Author(s): Kondrikov D, Elms S, Fulton D, Su Y
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Abstract Oxygen toxicity is the most severe side effect of oxygen therapy in neonates and adults. Pulmonary damage of oxygen toxicity is related to the overproduction of reactive oxygen species (ROS). In the present study, we investigated the effect of hyperoxia on the production of peroxynitrite in pulmonary artery endothelial cells (PAEC) and mouse lungs. Incubation of PAEC under hyperoxia (95\% O(2)) for 24 h resulted in an increase in peroxynitrite formation. Uric acid, a peroxynitrite scavenger, prevented hyperoxia-induced increase in peroxynitrite. The increase in peroxynitrite formation is accompanied by increases in nitric oxide (NO) release and endothelial NO synthase (eNOS) activity. We have previously reported that association of eNOS with β-actin increases eNOS activity and NO production in lung endothelial cells. To study whether eNOS-β-actin association contributes to increased peroxynitrite production, eNOS-β-actin interaction were inhibited by reducing β-actin availability or by using a synthetic peptide (P326TAT) containing a sequence corresponding to the actin binding site on eNOS. We found that disruption of eNOS-β-actin interaction prevented hyperoxia-induced increases in eNOS-β-actin association, eNOS activity, NO and peroxynitrite production, and protein tyrosine nitration. Hyperoxia failed to induce the increases in eNOS activity, NO and peroxynitrite formation in COS-7 cells transfected with plasmids containing eNOS mutant cDNA in which amino acids leucine and tryptophan were replaced with alanine in the actin binding site on eNOS. Exposure of mice to hyperoxia resulted in significant increases in eNOS-β-actin association, eNOS activity, and protein tyrosine nitration in the lungs. Our data indicate that increased association of eNOS with β-actin in PAEC contributes to hyperoxia-induced increase in the production of peroxynitrite which may cause nitrosative stress in pulmonary vasculature.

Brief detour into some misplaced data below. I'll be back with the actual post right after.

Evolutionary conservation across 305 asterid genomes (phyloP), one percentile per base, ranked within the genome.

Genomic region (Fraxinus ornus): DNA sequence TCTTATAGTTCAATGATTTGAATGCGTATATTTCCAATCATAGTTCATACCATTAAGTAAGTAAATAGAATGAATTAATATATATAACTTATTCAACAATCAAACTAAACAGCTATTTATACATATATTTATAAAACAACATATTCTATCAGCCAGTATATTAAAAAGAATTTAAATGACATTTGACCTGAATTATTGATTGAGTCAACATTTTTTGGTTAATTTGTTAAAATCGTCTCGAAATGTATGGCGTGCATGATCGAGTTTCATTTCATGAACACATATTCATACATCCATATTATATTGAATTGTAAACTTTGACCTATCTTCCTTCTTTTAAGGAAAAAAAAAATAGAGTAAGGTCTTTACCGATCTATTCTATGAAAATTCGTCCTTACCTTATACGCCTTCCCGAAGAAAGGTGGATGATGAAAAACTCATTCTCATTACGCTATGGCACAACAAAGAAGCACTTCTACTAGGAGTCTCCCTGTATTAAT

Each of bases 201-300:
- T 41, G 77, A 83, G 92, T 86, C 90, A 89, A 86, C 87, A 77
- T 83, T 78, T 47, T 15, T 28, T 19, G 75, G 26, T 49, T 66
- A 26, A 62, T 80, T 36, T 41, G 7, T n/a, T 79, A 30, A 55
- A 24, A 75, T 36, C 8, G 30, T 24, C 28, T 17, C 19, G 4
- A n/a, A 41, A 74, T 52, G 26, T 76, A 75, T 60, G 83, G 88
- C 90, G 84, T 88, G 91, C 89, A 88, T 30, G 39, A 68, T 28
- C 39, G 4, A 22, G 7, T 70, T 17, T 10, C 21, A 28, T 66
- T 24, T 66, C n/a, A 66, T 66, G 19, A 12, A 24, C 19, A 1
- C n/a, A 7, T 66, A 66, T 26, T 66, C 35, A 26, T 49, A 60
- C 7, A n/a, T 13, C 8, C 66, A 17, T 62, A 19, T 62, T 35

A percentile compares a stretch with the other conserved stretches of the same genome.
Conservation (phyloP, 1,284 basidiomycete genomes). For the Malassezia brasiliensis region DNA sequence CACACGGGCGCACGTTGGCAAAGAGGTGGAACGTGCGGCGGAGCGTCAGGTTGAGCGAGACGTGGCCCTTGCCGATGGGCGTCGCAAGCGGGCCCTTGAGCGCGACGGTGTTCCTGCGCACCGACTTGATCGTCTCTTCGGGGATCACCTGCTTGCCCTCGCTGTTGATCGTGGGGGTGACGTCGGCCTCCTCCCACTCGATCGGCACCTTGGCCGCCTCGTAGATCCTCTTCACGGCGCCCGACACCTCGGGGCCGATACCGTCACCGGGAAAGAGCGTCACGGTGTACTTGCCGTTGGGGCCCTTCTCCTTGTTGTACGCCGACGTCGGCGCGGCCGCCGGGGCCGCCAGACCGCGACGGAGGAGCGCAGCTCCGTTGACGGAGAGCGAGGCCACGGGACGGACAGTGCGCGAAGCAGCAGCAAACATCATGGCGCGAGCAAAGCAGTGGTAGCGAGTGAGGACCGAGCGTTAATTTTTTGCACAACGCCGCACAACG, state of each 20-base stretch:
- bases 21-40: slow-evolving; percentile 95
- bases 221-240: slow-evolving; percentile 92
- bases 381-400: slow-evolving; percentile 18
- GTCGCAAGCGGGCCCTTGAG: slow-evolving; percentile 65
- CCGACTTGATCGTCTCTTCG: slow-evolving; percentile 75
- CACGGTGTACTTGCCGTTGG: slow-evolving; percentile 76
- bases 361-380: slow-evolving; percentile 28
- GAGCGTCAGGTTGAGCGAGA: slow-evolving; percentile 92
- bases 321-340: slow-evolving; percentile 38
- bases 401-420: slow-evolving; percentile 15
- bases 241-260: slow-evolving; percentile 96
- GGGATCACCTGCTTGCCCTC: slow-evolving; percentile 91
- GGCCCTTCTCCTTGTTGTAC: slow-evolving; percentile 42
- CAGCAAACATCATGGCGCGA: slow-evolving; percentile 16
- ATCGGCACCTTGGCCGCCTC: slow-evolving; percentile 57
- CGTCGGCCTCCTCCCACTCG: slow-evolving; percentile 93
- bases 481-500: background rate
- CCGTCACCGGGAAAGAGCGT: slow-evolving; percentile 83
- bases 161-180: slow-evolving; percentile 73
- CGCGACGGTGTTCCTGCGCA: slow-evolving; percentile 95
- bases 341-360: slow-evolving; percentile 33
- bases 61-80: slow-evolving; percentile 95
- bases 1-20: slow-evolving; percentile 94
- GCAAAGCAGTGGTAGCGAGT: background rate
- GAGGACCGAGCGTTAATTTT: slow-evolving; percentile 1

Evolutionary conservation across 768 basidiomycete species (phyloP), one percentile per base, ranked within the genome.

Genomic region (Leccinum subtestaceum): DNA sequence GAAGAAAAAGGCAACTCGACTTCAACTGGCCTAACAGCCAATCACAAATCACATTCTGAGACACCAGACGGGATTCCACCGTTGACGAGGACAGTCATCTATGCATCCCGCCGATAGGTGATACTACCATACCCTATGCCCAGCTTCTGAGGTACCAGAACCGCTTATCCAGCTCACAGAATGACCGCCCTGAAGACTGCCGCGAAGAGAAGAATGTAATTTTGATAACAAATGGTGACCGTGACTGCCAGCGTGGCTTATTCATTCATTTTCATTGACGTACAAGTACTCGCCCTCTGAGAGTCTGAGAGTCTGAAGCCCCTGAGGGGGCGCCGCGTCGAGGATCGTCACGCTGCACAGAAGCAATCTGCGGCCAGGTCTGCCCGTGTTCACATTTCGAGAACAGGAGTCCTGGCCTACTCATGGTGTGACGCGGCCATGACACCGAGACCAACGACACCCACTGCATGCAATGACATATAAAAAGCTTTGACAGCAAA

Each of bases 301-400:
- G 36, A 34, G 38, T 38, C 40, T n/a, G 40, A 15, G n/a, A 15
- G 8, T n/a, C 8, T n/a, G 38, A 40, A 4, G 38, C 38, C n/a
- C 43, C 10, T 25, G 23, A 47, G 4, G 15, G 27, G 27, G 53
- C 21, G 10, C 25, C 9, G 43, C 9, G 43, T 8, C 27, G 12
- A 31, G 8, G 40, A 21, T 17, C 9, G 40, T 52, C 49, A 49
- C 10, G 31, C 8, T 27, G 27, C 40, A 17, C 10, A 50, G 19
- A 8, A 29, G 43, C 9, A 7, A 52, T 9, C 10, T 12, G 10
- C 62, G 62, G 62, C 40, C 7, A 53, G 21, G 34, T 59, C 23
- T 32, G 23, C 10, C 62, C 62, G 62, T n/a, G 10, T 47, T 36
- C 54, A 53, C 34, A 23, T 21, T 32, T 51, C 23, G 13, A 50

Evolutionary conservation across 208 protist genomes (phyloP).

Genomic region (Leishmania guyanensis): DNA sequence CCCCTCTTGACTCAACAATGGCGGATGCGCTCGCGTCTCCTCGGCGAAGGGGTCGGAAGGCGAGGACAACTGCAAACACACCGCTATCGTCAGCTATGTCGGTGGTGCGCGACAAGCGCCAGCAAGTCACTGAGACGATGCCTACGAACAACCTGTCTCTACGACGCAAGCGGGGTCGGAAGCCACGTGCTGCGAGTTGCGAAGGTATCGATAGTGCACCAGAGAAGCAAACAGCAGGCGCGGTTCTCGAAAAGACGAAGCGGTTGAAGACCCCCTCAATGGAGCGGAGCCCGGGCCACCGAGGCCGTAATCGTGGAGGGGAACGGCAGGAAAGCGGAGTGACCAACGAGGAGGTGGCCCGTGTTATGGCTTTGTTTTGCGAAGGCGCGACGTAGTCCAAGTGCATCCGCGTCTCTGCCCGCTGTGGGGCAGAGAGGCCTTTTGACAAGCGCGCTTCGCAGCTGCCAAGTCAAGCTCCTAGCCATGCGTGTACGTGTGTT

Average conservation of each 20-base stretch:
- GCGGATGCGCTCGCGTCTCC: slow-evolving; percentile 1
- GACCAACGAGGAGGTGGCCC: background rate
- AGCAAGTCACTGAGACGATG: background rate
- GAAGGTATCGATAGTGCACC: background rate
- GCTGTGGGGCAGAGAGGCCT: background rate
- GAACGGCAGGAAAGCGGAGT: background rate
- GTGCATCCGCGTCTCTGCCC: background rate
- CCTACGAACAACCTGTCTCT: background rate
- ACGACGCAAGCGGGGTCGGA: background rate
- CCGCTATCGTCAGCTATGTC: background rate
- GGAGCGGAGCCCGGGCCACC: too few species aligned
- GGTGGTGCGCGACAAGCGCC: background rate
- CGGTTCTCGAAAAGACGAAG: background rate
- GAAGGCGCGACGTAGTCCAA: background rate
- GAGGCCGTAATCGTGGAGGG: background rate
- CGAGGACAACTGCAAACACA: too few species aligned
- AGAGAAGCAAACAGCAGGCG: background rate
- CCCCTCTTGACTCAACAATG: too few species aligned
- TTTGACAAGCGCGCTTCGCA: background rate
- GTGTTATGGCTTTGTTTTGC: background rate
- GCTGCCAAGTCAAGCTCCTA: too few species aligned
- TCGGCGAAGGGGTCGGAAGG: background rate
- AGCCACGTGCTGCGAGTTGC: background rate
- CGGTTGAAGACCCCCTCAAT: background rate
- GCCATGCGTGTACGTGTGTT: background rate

This article was published in J Biol Chem
and referenced in Journal of Pediatric Neurology and Medicine